Asian Shares End Mostly Lower After Chinese Data

Asian stocks closed mostly lower on Monday as a raft of Chinese data proved to be a mixed bag and investors awaited Federal Reserve Chairman Jerome Powell’s semi-annual congressional testimony on Tuesday and Wednesday for directional cues. The Japanese market was closed in observance of Marine Day.

China’s Shanghai Composite Index shed 17.27 points or 0.6 percent to close at 2,813.92 after official data showed Chinese GDP growth slowed to 6.7 percent in the second quarter, its slowest pace since 2016. That matched forecasts but was a tad lower than 6.8 percent in the first quarter.

Retail sales numbers for June exceeded expectations and fixed asset investment grew in line with expectations, while industrial output growth came in shy of forecasts.

Hong Kong’s Hang Seng Index inched up 14.22 points or 0.1 percent to 28,539.66. Telecommunications equipment maker ZTE soared 10 percent after the Trump administration lifted a ban on the company from purchasing technology from U.S. corporations.

Australian shares fell modestly as investors awaited quarterly production results from mining and energy companies and weak weekend property auction results weighed on the banking sector.

The benchmark S&P/ASX 200 Index dropped 26.90 points or 0.4 percent to 6,241.50, while the broader All Ordinaries Index ended down 25.20 points or 0.4 percent at 6,326.70.

Banks Commonwealth, NAB and Westpac fell between 0.4 percent and 0.8 percent, and mining heavyweights BHP Billiton and Rio Tinto declined 0.8 percent and half a percent, respectively. Whitehaven Coal lost 2.1 percent after the coal miner flagged a rise in earnings.

Seoul stocks closed lower on lingering trade war fears and concerns over slowing Chinese growth. The benchmark Kospi eased 8.91 points or 0.4 percent to 2,301.99 after the previous session’s rally.

Financials and tech stocks were among the biggest decliners, with LG Electronics, Woori Bank and KB Financial ending down 2-3 percent. Automakers bucked the weak trend, with Hyundai Motor climbing 2.9 percent and Kia Motors rising 1.6 percent.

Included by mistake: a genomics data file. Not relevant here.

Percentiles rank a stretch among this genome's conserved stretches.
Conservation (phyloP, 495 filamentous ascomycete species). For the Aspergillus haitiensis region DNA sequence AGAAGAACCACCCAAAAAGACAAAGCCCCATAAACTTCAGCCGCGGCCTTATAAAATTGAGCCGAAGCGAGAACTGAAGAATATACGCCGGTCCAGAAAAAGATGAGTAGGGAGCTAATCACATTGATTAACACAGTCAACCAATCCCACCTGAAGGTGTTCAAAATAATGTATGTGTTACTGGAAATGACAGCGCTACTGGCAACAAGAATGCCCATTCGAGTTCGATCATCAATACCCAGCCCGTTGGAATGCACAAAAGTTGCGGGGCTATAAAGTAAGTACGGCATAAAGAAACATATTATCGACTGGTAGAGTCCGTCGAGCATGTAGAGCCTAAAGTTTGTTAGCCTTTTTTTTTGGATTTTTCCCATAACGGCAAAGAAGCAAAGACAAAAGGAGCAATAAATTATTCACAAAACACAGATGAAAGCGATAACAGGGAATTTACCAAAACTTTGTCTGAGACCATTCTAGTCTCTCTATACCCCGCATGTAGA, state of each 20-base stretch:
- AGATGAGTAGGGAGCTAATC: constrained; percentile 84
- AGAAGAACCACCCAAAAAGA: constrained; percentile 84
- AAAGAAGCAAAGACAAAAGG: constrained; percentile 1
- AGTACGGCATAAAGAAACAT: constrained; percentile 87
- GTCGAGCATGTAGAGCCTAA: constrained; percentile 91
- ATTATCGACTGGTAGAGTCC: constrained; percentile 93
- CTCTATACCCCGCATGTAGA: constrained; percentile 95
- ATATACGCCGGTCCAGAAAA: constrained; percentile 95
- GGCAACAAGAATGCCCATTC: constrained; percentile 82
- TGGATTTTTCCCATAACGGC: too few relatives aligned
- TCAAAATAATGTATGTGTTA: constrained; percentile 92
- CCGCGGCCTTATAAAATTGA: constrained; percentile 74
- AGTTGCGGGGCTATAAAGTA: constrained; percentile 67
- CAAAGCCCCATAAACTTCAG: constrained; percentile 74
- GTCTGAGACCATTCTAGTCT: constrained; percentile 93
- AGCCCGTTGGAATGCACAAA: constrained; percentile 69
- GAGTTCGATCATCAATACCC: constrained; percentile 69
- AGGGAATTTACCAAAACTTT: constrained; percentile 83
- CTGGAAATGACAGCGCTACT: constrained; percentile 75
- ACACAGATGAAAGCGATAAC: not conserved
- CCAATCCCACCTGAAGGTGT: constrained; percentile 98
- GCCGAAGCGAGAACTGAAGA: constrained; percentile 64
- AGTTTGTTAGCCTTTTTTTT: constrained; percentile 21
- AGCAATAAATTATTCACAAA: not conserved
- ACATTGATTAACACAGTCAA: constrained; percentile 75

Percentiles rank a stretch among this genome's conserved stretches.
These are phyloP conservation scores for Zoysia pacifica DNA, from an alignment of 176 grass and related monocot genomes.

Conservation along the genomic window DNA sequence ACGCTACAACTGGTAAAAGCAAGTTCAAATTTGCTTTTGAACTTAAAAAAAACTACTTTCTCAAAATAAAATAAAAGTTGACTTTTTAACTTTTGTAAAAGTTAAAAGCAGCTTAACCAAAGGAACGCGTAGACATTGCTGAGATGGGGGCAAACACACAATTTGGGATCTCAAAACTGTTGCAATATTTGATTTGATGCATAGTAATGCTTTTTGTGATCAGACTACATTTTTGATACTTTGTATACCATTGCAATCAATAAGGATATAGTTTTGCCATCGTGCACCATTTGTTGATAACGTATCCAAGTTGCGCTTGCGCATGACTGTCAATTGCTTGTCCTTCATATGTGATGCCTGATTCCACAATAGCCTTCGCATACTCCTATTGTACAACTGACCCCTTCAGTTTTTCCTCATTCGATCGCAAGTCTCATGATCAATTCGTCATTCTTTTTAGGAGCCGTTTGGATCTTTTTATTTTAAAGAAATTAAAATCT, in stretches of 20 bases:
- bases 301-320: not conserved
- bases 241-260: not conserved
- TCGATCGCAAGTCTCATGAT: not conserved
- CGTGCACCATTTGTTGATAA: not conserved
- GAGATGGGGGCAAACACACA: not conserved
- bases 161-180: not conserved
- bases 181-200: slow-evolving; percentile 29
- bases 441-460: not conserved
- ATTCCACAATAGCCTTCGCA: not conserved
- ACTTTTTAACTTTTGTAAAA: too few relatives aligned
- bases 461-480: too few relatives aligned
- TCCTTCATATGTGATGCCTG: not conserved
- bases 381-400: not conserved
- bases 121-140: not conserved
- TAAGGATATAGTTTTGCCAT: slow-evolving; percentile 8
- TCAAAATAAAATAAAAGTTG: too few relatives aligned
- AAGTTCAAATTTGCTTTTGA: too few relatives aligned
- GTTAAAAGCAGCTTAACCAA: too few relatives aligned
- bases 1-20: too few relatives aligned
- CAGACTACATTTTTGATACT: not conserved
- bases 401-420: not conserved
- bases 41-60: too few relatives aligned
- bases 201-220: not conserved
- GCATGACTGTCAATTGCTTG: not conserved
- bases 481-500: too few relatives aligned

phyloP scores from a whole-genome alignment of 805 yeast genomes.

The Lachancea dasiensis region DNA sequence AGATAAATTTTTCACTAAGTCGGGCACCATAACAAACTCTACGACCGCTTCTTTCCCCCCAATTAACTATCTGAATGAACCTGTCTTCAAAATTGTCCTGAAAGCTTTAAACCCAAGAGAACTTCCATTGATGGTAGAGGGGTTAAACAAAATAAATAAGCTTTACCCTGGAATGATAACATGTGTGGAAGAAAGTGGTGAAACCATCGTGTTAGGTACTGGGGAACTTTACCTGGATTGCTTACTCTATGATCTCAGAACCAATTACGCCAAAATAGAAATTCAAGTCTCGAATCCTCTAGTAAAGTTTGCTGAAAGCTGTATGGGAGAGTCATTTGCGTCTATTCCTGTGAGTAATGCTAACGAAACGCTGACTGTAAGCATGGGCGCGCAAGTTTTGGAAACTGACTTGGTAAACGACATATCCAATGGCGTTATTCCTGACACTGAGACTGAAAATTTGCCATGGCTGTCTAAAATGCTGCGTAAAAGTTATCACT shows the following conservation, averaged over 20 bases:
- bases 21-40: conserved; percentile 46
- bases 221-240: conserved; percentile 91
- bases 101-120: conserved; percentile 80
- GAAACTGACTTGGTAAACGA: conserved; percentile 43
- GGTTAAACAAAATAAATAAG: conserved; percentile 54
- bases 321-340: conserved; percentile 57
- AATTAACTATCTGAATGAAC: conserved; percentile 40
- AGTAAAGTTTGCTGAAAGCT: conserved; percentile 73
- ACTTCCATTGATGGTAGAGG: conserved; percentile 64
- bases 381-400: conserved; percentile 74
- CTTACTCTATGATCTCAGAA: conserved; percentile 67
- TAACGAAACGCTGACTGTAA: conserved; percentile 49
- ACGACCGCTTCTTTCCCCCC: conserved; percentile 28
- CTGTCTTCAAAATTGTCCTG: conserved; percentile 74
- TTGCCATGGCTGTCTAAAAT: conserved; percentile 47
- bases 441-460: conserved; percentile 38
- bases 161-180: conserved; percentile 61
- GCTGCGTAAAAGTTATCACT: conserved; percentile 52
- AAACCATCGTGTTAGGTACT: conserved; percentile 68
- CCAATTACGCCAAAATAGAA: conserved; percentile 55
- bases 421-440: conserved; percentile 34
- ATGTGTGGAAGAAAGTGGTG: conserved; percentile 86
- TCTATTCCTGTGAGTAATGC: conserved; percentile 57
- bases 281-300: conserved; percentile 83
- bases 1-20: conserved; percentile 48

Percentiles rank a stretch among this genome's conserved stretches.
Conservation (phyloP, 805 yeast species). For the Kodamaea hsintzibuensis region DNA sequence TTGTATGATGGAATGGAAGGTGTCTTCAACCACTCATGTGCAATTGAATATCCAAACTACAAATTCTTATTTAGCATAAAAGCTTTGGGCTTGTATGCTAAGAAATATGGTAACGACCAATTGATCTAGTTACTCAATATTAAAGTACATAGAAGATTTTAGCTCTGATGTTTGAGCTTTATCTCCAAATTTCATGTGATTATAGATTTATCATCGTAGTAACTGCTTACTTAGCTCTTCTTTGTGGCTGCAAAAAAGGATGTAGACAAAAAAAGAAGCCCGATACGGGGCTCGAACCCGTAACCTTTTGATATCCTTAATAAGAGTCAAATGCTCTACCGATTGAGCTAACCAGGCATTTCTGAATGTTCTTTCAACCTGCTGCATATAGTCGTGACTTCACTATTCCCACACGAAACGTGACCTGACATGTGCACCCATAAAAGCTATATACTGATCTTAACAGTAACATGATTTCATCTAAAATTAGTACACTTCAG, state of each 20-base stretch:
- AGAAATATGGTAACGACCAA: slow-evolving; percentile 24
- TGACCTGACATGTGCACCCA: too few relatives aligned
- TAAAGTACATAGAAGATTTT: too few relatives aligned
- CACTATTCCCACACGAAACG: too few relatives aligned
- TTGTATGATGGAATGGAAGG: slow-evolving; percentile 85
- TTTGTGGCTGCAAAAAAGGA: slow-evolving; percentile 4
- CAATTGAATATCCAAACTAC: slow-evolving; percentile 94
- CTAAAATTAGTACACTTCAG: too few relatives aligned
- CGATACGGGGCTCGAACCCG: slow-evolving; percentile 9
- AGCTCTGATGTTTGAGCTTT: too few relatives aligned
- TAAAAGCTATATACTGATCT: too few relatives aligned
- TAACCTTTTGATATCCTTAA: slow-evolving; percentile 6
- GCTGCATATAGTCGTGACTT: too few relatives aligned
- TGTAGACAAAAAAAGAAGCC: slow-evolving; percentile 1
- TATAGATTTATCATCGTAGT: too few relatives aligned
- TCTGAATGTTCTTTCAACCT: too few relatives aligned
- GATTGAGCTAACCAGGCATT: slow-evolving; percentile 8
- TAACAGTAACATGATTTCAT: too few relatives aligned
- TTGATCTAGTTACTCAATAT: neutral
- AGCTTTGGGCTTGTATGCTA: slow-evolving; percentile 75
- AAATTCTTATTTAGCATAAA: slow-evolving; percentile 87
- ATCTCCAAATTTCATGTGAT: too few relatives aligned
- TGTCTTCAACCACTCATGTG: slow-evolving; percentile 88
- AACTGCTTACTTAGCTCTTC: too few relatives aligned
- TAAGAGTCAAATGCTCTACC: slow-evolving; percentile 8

New Zealand shares fell, dragged down by healthcare stocks. The benchmark S&P/NZX 50 index dropped 43.88 points or 0.5 percent to 8,980.31.

Activity in New Zealand’s services sector continued to expand in June, albeit at a much slower rate, the latest survey from BusinessNZ revealed with a Performance of Services Index score of 52.8, down from the downwardly revised 57.1 in May.

Malaysia’s KLSE Composite was marginally lower. The country’s jobless rate came in at 3.3 percent in May, the same rate as in April.

Indian shares were little changed, Singapore’s Straits Times index was declining 0.7 percent and the Taiwan Weighted shed 0.4 percent while Indonesia’s Jakarta Composite index was down as much as 1.5 percent.

U.S. stocks finished slightly higher on Friday as investors digested mixed earnings results from financial giants JPMorgan Chase, Citigroup and Wells Fargo.

While the Fed’s semi-annual monetary policy to Congress offered few surprises, a gauge of consumer sentiment dipped in July due to tariff concerns.

The Dow rose 0.4 percent, the S&P 500 inched up 0.1 percent to reach its best closing level in five months, and the tech-heavy Nasdaq Composite gained marginally to hit a fresh record high.

by RTTNews Staff Writer

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